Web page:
County water director discusses options to meet Upcountry needs
Officials in Mayor Alan Arakawa’s administration are holding “high-level discussions” with Alexander & Baldwin officials about taking more water out of the Wailoa Ditch system for Upcountry customers as A&B’s subsidiary Hawaiian Commercial & Sugar Co. phases out production at the end of the year, Department of Water Supply Director Dave Taylor said.
He mentioned his recommendation to pursue more water from the East Maui irrigation system that taps streams in the East Maui watershed and the administration’s negotiations to a council committee in late January. He did not give a specific amount of water sought.
The county water department has an agreement with East Maui Irrigation Co., an A&B subsidiary, to draw 12 million gallons a day with an option for 4 mgd more from the Wailoa Ditch.
Taylor made his comments during an interview with The Maui News about Upcountry water plans and projections included in a proposed findings of fact, conclusions of law and decision by hearings officer Lawrence Miike on the East Maui watershed contested case proceeding. Taylor also emphasized that his comments in the report were made about a year ago during public hearings.
“There is a huge uncertainly of actual demand and infrastructure needs,” Taylor said.
The report said that the water department anticipated having to develop between 4.2 mgd and 7.95 mgd to meet demands through 2030. The population served by the Upcountry system, which is predominantly supplied by surface water, will grow from 35,251 (9,865 water connections) to 43,675 people. The report notes that there were 1,852 applicants on the waiting list for water meters as of June 30, 2014.
Water use based on meter readings between 2004 and 2013 was nearly 8 mgd, varying between 6 mgd and 10 mgd, according to the report. Taylor said that “if we turned everything on” during the wet season, the water department could produce 15 mgd, but during the dry months two surface water treatment plants could have no water. He noted that in December the low demand was 3.2 mgd with the high at 7.2 mgd.
“There is a huge difference in demand,” said Taylor. “It’s not easily predictable. Past performance does not predict future results.”
About 80 to 90 percent of water in the Upcountry system comes from three surface water systems – the Wailoa Ditch, the Olinda and Kahakapao reservoirs that collect water from the Waikamoi, Puohokamoa and Haipuaena streams, and the Piiholo reservoir that stores water from the same streams and Honomanu Stream.
The water department recently repaired the 1.1-mile Waikamoi Flume, from which the water department estimated losing about 40 percent of total flow through cracks and holes in the old wooden structure. Taylor said that there was and are no meters on intakes into the flume so there is no way to obtain accurate measurements of how much more water is flowing into the reservoirs.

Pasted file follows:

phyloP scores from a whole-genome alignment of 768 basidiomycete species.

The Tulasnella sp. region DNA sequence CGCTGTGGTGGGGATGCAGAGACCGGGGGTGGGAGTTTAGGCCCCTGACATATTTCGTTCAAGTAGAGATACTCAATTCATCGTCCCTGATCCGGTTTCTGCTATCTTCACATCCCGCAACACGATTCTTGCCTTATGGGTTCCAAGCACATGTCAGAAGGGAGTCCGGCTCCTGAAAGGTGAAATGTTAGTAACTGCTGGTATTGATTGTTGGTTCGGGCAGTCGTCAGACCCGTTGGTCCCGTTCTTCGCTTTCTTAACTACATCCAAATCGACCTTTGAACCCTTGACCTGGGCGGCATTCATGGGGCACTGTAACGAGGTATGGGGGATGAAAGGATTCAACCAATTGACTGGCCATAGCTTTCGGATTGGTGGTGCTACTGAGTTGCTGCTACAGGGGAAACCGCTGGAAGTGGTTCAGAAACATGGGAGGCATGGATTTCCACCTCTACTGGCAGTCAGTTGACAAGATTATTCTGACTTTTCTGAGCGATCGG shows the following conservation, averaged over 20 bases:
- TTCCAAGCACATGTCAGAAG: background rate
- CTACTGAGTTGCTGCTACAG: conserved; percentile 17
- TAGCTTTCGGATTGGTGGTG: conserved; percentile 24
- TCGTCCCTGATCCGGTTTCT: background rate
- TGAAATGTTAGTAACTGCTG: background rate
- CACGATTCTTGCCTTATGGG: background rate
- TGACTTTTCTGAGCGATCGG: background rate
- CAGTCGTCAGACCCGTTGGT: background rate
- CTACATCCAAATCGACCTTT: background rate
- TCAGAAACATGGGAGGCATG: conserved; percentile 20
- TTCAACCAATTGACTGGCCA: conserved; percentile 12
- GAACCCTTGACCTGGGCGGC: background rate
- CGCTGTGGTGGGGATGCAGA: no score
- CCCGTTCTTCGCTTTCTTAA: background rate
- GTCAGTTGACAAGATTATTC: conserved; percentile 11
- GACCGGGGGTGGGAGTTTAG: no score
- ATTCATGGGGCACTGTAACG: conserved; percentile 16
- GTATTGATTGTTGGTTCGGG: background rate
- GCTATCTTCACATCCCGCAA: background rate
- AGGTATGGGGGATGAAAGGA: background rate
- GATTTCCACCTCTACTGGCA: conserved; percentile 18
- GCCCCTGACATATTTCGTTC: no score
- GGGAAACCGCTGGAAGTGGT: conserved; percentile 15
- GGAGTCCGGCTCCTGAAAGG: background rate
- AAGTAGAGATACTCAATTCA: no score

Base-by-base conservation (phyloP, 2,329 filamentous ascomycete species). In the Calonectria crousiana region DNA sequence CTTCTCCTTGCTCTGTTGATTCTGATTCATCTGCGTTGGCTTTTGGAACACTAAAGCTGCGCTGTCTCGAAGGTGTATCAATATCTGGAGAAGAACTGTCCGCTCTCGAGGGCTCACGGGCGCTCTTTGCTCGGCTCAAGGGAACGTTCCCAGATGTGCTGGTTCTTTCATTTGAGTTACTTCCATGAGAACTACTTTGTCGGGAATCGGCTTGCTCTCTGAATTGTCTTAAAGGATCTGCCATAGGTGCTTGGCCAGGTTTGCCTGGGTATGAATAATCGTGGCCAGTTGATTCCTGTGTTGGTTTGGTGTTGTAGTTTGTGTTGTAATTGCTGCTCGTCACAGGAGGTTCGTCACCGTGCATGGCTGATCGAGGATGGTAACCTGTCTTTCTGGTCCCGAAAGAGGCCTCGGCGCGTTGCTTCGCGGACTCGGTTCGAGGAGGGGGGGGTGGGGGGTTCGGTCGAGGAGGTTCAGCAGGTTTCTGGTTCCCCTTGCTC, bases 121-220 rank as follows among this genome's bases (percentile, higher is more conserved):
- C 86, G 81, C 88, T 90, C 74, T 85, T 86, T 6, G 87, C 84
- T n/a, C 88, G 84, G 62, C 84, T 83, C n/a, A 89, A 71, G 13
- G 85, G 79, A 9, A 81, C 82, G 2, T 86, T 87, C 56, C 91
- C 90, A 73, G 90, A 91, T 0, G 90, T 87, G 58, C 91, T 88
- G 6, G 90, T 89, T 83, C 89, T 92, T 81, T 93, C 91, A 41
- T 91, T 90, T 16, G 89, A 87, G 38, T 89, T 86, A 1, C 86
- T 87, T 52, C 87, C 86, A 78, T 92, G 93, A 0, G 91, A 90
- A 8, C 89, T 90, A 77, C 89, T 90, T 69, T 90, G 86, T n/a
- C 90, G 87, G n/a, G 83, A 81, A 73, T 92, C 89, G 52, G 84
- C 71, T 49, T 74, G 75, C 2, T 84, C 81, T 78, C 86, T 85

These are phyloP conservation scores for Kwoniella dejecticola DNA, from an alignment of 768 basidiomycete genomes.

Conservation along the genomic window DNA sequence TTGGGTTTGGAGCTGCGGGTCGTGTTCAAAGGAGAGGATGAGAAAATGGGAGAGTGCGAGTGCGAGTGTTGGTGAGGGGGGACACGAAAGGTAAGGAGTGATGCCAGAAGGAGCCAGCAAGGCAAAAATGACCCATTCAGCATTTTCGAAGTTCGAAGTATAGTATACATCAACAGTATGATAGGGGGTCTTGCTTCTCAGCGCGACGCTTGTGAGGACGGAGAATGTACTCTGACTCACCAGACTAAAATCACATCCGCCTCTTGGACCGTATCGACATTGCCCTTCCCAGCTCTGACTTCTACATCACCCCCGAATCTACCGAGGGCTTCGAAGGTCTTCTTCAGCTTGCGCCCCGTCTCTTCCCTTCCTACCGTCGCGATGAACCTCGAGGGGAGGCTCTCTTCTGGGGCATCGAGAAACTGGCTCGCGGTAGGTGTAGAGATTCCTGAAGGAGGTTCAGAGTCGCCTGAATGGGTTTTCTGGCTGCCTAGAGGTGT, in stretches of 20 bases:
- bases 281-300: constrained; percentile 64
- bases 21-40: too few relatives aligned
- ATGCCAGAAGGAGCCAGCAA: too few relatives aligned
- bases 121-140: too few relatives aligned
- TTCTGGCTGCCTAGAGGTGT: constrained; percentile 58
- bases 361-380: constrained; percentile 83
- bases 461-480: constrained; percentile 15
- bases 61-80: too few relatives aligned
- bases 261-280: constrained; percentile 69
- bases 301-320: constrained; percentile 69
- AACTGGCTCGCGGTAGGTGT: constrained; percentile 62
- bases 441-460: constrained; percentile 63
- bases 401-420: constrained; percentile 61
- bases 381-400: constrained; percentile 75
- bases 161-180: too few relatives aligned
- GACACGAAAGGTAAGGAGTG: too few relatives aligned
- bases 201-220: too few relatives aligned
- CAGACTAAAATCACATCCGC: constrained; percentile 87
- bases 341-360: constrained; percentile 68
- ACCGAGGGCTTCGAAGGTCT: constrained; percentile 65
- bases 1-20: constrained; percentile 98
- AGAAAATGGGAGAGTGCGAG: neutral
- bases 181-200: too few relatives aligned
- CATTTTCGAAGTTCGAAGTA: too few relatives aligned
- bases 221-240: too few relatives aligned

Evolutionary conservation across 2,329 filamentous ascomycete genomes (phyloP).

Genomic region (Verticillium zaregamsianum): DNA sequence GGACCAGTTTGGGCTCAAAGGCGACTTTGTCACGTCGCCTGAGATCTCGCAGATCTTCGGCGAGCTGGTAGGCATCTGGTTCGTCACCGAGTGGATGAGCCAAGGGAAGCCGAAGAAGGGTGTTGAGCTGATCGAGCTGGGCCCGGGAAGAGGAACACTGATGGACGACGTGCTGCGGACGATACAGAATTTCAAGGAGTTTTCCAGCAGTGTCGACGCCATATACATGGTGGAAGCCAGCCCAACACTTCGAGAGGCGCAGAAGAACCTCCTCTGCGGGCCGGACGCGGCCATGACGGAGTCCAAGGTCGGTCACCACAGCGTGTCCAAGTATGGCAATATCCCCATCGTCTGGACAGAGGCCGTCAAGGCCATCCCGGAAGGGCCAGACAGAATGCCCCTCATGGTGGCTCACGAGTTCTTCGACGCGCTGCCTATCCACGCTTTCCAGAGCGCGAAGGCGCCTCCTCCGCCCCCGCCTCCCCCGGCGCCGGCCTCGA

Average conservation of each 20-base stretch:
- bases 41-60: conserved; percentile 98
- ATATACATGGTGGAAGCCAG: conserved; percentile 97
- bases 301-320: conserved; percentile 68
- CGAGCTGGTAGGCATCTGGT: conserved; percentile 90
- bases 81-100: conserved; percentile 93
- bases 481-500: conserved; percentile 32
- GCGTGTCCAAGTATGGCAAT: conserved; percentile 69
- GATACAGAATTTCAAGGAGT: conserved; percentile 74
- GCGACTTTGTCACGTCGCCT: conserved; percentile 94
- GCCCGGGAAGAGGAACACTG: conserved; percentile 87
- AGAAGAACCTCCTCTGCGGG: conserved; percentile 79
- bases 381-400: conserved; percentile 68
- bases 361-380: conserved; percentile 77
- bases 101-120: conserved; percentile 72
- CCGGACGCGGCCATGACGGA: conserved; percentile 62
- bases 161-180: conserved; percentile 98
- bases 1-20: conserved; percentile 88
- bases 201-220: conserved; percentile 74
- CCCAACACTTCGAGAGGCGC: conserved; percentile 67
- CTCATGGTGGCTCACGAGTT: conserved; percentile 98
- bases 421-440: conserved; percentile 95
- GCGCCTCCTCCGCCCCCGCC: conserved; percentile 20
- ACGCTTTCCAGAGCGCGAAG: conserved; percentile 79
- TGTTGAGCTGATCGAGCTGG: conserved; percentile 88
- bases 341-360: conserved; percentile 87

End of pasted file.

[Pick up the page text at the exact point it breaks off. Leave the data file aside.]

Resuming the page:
The remaining water comes from aquifer wells, with the Haiku Well able to produce 0.5 mgd; the Pookela Well, 1.3 mgd; and two Kaupakalua wells, 1.6 mgd, for a total of 3.4 mgd from ground water sources. In times of emergency, the water department can tap up to 1.5 mgd from the Hamakuapoko wells, according to the report.
The water department currently has no plans to drill new production wells because “they are very expensive, use a lot of energy and there are some legal and procedural difficulties,” the report said. It notes that “water is heavy” and requires a lot of energy to move thousands of feet uphill. Makawao, for example, is at the 1,800-foot elevation with wells pumping water from sea level.
The wells would provide relief during dry periods, when the water department often has to post water-use advisories. Taylor said that building a well requires other infrastructure to operate and to connect to the Upcountry system.
So for two dry months, will the community make building “a massive system that may sit for eight months” a priority? he asked.
“We would like to have more wells” and to meet the entire 2030 demand, but that comes with a price tag and is not his sole decision to make, Taylor said.
“If we are willing to pay enough, they are technically feasible,” he said.
One project the water department is eyeing is building a 100-million-gallon to 200-million-gallon reservoir at Kamole Weir Water Treatment Plant, through which water from the Wailoa Ditch runs, according to the report.
“Raw water storage at the Kamole WTP is more cost-effective than providing backup capacity by extensive additions of basal groundwater wells, which require high long-term energy expenditures,” the report said.
The total six-year estimated cost of the reservoir is more than $25 million. The report said that $1.5 million had been budgeted for land acquisition for the reservoir this fiscal year, but Taylor said that no location has been selected.
The reservoir project is in the “exploratory stage,” he said. “We have not even requested a detailed design . . . not reached that point yet.”
“There have not been firm decisions,” Taylor said, and he declined to reveal whether any more funds would be allocated for the project in the next fiscal year that begins July 1.
In addition to providing drinking water for Upcountry customers, the water department also supplies nonpotable water to the Kula Agriculture Park. The water is stored in two reservoirs with a total capacity of 5.4 mg, according to the report.
About 40 percent of the water running through the Upcountry system is used for agriculture, the report said.
* Lee Imada can be reached at firstname.lastname@example.org.